NEW DELHI (Reuters) – India’s antitrust watchdog has agreed to Google’s request to keep confidential some information the company provided during an investigation into its business, though the regulator denied allegations it leaked a report on the probe to the media, a judge said on Monday.
Alphabet Inc’s Google sued the Competition Commission of India (CCI) at a New Delhi court last week, urging a judge to direct the watchdog to prevent leaks of information.
The filing came after The Times of India and Reuters reported this month, citing a confidential CCI report, that the regulator’s probe had found that the U.S. tech giant abused the dominant position of its Android operating system in India, unfairly using its “huge financial muscle” to hurt competitors.
Google, in its 188-page court filing seen by Reuters, said it was aggrieved by the CCI’s rejection of its request, made before the media reports, that “highly business sensitive information” it had provided to the regulator during the course of the investigation be kept confidential.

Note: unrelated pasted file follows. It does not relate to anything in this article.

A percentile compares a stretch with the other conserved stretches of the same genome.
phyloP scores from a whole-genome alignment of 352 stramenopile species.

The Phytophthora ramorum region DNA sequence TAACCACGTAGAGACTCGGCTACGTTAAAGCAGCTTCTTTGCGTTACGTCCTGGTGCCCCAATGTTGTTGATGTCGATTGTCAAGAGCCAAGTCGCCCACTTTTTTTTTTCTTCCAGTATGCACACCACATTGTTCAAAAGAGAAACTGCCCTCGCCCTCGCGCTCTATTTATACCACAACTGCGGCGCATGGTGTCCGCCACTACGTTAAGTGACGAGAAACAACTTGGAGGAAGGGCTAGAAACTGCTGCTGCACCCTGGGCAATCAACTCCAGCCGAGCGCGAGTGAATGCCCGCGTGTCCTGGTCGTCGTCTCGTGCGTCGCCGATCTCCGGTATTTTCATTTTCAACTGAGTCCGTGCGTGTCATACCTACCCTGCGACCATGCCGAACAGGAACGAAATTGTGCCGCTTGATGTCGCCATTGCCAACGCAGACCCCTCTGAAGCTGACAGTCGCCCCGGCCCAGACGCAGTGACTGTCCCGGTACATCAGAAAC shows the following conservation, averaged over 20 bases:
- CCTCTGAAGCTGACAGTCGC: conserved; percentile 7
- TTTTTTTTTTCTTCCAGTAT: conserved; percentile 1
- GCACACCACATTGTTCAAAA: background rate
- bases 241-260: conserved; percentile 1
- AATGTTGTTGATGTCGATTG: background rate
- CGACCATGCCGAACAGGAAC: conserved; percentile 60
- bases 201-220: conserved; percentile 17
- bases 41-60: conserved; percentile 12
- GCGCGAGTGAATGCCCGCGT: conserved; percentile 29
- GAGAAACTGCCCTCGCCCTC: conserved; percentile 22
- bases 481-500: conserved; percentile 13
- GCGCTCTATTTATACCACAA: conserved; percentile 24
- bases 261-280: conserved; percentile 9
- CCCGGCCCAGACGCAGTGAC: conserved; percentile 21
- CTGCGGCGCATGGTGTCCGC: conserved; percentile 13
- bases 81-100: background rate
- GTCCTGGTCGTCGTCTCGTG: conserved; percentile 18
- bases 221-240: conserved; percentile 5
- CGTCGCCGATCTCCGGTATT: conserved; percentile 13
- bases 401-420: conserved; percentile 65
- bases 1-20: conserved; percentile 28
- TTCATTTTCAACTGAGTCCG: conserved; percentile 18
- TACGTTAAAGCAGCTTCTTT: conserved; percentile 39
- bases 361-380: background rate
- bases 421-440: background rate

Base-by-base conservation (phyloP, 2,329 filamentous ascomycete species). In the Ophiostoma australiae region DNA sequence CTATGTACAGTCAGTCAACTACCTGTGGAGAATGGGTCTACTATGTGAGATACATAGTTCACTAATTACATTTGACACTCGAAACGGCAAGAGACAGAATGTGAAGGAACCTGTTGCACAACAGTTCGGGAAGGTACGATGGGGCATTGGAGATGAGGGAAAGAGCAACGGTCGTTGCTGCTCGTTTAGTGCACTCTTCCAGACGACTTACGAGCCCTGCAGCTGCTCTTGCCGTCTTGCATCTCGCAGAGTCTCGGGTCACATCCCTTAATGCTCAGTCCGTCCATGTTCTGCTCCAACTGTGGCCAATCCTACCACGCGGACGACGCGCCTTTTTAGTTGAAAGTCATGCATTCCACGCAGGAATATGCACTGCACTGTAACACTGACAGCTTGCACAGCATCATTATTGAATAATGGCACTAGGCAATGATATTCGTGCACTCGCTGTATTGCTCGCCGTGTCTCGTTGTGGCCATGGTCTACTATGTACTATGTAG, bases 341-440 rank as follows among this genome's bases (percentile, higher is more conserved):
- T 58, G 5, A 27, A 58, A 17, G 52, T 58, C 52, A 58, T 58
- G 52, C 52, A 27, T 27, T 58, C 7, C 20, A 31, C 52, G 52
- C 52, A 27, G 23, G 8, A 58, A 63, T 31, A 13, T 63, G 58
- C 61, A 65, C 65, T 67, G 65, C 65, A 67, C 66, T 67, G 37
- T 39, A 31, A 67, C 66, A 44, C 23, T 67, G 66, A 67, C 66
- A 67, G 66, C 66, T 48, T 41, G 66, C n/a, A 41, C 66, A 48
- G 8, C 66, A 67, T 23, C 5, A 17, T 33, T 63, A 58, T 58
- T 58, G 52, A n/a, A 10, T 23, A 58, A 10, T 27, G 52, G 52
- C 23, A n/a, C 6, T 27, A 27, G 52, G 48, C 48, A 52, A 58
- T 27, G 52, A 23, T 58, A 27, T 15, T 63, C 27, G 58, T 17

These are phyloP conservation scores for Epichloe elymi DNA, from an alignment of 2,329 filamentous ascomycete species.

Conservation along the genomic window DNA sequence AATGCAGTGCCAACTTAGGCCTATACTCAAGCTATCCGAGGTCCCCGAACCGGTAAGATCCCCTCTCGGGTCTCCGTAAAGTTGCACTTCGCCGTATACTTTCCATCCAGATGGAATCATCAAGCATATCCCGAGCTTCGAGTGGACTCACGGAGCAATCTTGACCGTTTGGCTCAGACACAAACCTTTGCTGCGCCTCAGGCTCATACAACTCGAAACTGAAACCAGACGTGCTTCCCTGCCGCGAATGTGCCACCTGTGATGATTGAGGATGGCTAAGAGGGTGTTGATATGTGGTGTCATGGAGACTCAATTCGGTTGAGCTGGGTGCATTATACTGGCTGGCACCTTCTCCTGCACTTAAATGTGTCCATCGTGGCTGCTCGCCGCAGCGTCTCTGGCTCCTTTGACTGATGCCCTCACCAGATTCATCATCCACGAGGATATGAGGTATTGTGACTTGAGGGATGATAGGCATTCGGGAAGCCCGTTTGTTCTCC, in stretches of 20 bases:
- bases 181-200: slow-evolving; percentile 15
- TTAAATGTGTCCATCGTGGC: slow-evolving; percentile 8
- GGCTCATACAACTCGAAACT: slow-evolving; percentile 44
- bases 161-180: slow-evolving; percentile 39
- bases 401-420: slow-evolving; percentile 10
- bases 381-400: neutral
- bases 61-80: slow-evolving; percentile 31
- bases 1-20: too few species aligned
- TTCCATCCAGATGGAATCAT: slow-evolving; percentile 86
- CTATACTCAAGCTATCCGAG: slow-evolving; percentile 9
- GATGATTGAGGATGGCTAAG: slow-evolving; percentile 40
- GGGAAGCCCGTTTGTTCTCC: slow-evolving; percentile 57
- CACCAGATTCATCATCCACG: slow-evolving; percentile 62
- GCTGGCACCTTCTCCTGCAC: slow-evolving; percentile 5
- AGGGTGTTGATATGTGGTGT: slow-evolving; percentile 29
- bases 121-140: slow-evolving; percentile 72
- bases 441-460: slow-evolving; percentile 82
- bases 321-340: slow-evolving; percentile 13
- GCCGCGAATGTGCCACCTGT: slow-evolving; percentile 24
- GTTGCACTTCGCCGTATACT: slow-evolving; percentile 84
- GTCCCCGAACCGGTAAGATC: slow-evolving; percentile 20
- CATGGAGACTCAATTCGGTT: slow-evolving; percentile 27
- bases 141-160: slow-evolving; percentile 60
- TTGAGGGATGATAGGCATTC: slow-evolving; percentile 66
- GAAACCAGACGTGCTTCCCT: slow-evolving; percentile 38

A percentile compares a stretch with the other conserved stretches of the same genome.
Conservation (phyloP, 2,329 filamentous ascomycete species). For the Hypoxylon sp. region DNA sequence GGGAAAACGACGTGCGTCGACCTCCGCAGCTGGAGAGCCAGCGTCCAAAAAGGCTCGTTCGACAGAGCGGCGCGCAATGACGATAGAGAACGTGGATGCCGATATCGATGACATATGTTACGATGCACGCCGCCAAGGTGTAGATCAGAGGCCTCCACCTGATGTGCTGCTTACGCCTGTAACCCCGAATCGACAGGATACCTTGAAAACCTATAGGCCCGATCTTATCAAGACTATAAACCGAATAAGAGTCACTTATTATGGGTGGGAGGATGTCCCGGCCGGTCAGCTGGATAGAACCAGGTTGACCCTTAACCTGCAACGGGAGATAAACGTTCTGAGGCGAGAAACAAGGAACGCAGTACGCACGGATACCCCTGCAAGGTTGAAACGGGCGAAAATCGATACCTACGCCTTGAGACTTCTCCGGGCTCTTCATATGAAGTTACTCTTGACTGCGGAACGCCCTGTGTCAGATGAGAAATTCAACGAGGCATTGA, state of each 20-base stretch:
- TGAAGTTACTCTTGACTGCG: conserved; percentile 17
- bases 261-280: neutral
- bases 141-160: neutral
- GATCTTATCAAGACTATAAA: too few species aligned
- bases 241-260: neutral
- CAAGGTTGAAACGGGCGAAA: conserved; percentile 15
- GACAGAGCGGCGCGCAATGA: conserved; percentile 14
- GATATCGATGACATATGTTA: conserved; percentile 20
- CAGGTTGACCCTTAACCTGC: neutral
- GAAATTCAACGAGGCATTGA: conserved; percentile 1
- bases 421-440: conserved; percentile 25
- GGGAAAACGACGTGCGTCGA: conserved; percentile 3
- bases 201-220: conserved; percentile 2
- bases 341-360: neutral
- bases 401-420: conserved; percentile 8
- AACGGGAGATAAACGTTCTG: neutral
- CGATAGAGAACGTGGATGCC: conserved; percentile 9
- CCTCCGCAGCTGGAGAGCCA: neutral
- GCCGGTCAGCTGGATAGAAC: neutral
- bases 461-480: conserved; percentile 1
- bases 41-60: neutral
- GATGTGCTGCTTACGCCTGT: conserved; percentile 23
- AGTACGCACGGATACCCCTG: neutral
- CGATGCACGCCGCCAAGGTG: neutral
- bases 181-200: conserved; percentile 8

On Monday, Justice Rekha Palli said the CCI had agreed to accept Google’s request to keep its submissions confidential, without elaborating on the details of the agreement between the watchdog and the company.
If Google “still has a grievance that any information is being leaked”, it can seek legal recourse, Justice Palli added.
However the justice said CCI had rejected as untrue Google’s allegations that it had leaked any information to the media.
Google and the CCI did not immediately respond to requests for comment.
On Friday, in a near hour-long showdown in court, Google had called the CCI a “habitual offender” in terms of leaking confidential information. The watchdog’s counsel repeatedly denied the allegations, and accused the U.S. company of frustrating the investigative process.
Google’s filing to the court, reviewed by Reuters, said the publication of the investigation report’s findings caused “irreversible damage” to its reputation.
The CCI ordered the competition probe in 2019, saying Google appeared to have leveraged its dominance to reduce device makers’ ability to opt for alternate versions of its mobile operating system, and to force them to pre-install Google apps.
Reuters reported on Sept. 18, citing the confidential CCI report, that the watchdog had found the mandatory pre-installation of apps on Android devices “amounts to imposition of unfair conditions on the device manufacturers” in violation of India’s competition law.
(Reporting by Abhirup Roy and Aditya Kalra; Editing by Pravin Char)